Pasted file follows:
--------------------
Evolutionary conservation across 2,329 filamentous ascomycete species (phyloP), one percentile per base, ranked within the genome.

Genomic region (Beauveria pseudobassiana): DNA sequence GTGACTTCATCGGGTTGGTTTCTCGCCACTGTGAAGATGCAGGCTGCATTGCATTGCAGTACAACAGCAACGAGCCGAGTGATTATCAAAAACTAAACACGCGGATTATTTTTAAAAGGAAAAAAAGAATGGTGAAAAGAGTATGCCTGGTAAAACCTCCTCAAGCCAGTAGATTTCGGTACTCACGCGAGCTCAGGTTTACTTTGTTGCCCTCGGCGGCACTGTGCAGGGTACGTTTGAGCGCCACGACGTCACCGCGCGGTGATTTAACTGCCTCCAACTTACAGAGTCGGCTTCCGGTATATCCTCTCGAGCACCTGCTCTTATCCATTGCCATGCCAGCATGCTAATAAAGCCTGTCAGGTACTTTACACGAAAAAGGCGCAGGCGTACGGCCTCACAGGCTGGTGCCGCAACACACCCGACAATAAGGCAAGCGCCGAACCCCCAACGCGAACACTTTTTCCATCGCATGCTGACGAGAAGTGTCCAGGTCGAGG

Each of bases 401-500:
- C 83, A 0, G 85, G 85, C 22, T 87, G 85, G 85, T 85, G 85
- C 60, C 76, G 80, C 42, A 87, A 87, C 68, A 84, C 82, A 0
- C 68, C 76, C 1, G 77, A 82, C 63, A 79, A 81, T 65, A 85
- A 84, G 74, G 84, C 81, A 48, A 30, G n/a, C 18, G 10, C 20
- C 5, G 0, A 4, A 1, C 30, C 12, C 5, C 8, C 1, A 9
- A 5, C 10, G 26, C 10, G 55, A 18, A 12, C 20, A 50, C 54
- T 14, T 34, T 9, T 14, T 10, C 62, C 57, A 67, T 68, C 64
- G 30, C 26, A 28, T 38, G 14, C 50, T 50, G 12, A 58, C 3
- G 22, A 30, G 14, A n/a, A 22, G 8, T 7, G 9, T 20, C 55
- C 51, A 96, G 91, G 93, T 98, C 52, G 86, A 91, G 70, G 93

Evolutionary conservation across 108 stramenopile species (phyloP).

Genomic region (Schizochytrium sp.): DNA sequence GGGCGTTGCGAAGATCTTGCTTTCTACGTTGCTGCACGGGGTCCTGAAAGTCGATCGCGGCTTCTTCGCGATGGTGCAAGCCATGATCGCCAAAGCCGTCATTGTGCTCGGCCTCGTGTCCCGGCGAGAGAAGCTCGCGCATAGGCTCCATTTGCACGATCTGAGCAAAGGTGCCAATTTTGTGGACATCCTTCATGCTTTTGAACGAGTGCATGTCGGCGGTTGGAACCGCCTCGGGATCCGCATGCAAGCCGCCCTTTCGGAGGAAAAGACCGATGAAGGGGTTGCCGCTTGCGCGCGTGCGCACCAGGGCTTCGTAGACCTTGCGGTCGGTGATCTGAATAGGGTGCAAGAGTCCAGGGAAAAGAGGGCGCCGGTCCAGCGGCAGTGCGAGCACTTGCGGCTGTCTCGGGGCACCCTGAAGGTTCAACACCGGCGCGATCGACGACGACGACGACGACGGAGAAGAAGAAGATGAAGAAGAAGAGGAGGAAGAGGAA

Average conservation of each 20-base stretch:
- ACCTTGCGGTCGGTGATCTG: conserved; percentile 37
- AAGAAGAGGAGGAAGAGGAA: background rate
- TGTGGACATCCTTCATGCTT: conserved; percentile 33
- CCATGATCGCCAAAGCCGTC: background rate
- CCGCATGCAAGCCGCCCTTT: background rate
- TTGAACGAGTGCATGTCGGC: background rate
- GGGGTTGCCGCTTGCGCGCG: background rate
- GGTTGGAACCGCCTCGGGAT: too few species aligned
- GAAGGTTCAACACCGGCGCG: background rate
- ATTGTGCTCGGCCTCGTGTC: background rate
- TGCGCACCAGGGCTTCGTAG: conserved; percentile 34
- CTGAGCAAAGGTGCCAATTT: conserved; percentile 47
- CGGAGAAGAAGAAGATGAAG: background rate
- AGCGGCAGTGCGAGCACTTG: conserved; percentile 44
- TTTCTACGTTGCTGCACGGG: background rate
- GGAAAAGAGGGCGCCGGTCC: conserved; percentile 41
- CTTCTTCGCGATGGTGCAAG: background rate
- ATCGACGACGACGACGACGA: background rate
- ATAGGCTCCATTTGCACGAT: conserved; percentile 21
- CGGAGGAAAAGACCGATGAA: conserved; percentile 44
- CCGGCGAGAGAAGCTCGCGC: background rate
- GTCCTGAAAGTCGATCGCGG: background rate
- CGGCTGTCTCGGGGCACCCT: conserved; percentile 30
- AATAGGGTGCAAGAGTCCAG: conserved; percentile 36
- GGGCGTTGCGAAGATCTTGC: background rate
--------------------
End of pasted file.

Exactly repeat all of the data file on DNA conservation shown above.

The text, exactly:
Evolutionary conservation across 2,329 filamentous ascomycete species (phyloP), one percentile per base, ranked within the genome.

Genomic region (Beauveria pseudobassiana): DNA sequence GTGACTTCATCGGGTTGGTTTCTCGCCACTGTGAAGATGCAGGCTGCATTGCATTGCAGTACAACAGCAACGAGCCGAGTGATTATCAAAAACTAAACACGCGGATTATTTTTAAAAGGAAAAAAAGAATGGTGAAAAGAGTATGCCTGGTAAAACCTCCTCAAGCCAGTAGATTTCGGTACTCACGCGAGCTCAGGTTTACTTTGTTGCCCTCGGCGGCACTGTGCAGGGTACGTTTGAGCGCCACGACGTCACCGCGCGGTGATTTAACTGCCTCCAACTTACAGAGTCGGCTTCCGGTATATCCTCTCGAGCACCTGCTCTTATCCATTGCCATGCCAGCATGCTAATAAAGCCTGTCAGGTACTTTACACGAAAAAGGCGCAGGCGTACGGCCTCACAGGCTGGTGCCGCAACACACCCGACAATAAGGCAAGCGCCGAACCCCCAACGCGAACACTTTTTCCATCGCATGCTGACGAGAAGTGTCCAGGTCGAGG

Each of bases 401-500:
- C 83, A 0, G 85, G 85, C 22, T 87, G 85, G 85, T 85, G 85
- C 60, C 76, G 80, C 42, A 87, A 87, C 68, A 84, C 82, A 0
- C 68, C 76, C 1, G 77, A 82, C 63, A 79, A 81, T 65, A 85
- A 84, G 74, G 84, C 81, A 48, A 30, G n/a, C 18, G 10, C 20
- C 5, G 0, A 4, A 1, C 30, C 12, C 5, C 8, C 1, A 9
- A 5, C 10, G 26, C 10, G 55, A 18, A 12, C 20, A 50, C 54
- T 14, T 34, T 9, T 14, T 10, C 62, C 57, A 67, T 68, C 64
- G 30, C 26, A 28, T 38, G 14, C 50, T 50, G 12, A 58, C 3
- G 22, A 30, G 14, A n/a, A 22, G 8, T 7, G 9, T 20, C 55
- C 51, A 96, G 91, G 93, T 98, C 52, G 86, A 91, G 70, G 93

Evolutionary conservation across 108 stramenopile species (phyloP).

Genomic region (Schizochytrium sp.): DNA sequence GGGCGTTGCGAAGATCTTGCTTTCTACGTTGCTGCACGGGGTCCTGAAAGTCGATCGCGGCTTCTTCGCGATGGTGCAAGCCATGATCGCCAAAGCCGTCATTGTGCTCGGCCTCGTGTCCCGGCGAGAGAAGCTCGCGCATAGGCTCCATTTGCACGATCTGAGCAAAGGTGCCAATTTTGTGGACATCCTTCATGCTTTTGAACGAGTGCATGTCGGCGGTTGGAACCGCCTCGGGATCCGCATGCAAGCCGCCCTTTCGGAGGAAAAGACCGATGAAGGGGTTGCCGCTTGCGCGCGTGCGCACCAGGGCTTCGTAGACCTTGCGGTCGGTGATCTGAATAGGGTGCAAGAGTCCAGGGAAAAGAGGGCGCCGGTCCAGCGGCAGTGCGAGCACTTGCGGCTGTCTCGGGGCACCCTGAAGGTTCAACACCGGCGCGATCGACGACGACGACGACGACGGAGAAGAAGAAGATGAAGAAGAAGAGGAGGAAGAGGAA

Average conservation of each 20-base stretch:
- ACCTTGCGGTCGGTGATCTG: conserved; percentile 37
- AAGAAGAGGAGGAAGAGGAA: background rate
- TGTGGACATCCTTCATGCTT: conserved; percentile 33
- CCATGATCGCCAAAGCCGTC: background rate
- CCGCATGCAAGCCGCCCTTT: background rate
- TTGAACGAGTGCATGTCGGC: background rate
- GGGGTTGCCGCTTGCGCGCG: background rate
- GGTTGGAACCGCCTCGGGAT: too few species aligned
- GAAGGTTCAACACCGGCGCG: background rate
- ATTGTGCTCGGCCTCGTGTC: background rate
- TGCGCACCAGGGCTTCGTAG: conserved; percentile 34
- CTGAGCAAAGGTGCCAATTT: conserved; percentile 47
- CGGAGAAGAAGAAGATGAAG: background rate
- AGCGGCAGTGCGAGCACTTG: conserved; percentile 44
- TTTCTACGTTGCTGCACGGG: background rate
- GGAAAAGAGGGCGCCGGTCC: conserved; percentile 41
- CTTCTTCGCGATGGTGCAAG: background rate
- ATCGACGACGACGACGACGA: background rate
- ATAGGCTCCATTTGCACGAT: conserved; percentile 21
- CGGAGGAAAAGACCGATGAA: conserved; percentile 44
- CCGGCGAGAGAAGCTCGCGC: background rate
- GTCCTGAAAGTCGATCGCGG: background rate
- CGGCTGTCTCGGGGCACCCT: conserved; percentile 30
- AATAGGGTGCAAGAGTCCAG: conserved; percentile 36
- GGGCGTTGCGAAGATCTTGC: background rate